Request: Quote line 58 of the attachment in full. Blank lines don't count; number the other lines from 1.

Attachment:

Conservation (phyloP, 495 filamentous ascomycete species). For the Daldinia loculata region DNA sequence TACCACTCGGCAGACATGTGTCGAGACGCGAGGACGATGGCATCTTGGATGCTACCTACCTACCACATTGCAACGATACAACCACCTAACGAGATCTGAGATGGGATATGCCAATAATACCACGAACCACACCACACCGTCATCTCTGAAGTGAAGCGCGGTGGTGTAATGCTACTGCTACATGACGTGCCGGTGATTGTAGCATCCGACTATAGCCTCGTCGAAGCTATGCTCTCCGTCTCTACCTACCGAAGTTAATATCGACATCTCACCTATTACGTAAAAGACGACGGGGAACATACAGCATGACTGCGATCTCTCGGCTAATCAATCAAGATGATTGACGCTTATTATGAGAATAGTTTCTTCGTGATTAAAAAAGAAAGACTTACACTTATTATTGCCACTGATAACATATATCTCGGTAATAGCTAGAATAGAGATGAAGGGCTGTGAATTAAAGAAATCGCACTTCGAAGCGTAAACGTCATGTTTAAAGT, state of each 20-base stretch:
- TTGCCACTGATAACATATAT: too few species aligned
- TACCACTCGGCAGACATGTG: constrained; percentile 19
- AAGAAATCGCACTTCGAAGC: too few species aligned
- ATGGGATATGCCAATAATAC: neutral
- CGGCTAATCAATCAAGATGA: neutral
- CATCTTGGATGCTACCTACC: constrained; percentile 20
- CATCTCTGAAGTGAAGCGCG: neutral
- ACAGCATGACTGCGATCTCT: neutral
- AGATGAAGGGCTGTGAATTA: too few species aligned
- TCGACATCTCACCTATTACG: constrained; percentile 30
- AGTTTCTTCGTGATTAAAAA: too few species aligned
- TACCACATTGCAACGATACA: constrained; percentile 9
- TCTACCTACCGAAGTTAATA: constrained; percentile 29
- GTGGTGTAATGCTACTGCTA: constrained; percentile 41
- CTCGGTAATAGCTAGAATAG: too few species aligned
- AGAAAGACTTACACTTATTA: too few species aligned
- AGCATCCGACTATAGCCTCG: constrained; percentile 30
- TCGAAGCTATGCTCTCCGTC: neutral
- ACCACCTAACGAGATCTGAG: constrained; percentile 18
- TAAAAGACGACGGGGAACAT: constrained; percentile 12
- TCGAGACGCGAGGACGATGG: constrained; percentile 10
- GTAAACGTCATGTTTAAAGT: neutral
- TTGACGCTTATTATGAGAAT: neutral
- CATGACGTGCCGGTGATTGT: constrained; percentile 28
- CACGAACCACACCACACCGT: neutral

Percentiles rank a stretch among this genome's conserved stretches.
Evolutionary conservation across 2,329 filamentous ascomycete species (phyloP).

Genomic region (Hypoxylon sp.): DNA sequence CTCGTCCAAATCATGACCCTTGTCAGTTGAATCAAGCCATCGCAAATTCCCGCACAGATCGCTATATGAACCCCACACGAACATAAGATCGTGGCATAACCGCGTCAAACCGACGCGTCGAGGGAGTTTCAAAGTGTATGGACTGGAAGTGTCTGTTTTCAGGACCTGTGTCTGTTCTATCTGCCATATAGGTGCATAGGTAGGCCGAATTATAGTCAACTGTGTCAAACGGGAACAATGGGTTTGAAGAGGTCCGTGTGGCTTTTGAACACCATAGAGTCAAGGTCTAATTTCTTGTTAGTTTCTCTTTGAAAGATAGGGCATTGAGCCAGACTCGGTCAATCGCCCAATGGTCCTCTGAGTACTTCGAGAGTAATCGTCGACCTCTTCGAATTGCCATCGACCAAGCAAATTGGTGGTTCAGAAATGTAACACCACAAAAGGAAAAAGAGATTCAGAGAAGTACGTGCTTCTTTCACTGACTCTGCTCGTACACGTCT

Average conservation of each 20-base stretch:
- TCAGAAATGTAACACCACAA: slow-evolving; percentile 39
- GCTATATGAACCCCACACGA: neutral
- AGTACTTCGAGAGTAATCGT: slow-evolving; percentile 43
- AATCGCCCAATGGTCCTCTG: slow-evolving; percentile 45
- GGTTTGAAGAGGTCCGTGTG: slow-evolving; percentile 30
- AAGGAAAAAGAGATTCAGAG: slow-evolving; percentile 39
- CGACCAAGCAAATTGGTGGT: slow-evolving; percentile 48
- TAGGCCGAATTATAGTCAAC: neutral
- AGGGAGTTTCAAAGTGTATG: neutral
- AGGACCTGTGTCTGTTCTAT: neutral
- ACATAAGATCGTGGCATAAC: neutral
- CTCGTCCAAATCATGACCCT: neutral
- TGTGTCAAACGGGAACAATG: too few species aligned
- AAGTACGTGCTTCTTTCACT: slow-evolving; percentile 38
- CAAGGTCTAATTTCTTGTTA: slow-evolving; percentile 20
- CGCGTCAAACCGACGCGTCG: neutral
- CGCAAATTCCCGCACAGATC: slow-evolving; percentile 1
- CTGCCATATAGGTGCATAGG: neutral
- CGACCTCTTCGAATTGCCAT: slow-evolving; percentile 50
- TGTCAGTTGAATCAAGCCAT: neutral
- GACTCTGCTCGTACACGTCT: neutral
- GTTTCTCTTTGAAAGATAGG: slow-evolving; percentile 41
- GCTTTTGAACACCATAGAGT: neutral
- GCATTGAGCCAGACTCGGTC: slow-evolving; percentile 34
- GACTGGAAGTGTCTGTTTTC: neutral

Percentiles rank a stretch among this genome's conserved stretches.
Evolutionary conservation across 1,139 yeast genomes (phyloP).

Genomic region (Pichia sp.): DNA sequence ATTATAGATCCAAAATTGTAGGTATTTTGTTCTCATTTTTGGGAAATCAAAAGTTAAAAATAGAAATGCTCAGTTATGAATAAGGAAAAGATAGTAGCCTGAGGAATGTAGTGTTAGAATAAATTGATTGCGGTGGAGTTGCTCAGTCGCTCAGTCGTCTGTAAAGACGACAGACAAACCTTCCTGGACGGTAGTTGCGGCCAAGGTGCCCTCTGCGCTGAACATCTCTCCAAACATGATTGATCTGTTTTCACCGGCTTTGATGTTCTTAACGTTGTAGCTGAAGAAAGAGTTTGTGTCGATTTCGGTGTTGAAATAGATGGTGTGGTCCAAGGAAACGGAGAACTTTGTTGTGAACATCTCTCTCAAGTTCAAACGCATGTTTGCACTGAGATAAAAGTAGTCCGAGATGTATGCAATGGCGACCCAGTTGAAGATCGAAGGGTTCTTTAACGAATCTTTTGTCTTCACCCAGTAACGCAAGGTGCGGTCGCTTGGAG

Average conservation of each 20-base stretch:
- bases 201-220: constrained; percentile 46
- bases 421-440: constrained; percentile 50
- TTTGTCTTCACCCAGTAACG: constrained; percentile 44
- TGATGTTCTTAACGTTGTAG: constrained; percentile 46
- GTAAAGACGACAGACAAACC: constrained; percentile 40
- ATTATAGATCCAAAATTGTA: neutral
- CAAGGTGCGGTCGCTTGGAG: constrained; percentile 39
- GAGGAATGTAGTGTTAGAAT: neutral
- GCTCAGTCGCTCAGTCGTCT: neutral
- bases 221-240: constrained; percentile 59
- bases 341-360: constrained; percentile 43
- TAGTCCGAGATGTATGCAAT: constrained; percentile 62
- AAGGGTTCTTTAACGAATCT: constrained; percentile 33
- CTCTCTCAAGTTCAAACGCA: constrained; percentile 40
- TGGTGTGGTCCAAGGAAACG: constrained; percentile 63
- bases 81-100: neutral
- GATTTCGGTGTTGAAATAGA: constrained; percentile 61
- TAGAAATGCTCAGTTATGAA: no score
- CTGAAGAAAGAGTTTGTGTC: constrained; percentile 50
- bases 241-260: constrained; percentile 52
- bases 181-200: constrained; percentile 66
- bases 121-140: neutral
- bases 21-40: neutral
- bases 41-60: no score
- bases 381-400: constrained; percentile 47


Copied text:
Genomic region (Pichia sp.): DNA sequence ATTATAGATCCAAAATTGTAGGTATTTTGTTCTCATTTTTGGGAAATCAAAAGTTAAAAATAGAAATGCTCAGTTATGAATAAGGAAAAGATAGTAGCCTGAGGAATGTAGTGTTAGAATAAATTGATTGCGGTGGAGTTGCTCAGTCGCTCAGTCGTCTGTAAAGACGACAGACAAACCTTCCTGGACGGTAGTTGCGGCCAAGGTGCCCTCTGCGCTGAACATCTCTCCAAACATGATTGATCTGTTTTCACCGGCTTTGATGTTCTTAACGTTGTAGCTGAAGAAAGAGTTTGTGTCGATTTCGGTGTTGAAATAGATGGTGTGGTCCAAGGAAACGGAGAACTTTGTTGTGAACATCTCTCTCAAGTTCAAACGCATGTTTGCACTGAGATAAAAGTAGTCCGAGATGTATGCAATGGCGACCCAGTTGAAGATCGAAGGGTTCTTTAACGAATCTTTTGTCTTCACCCAGTAACGCAAGGTGCGGTCGCTTGGAG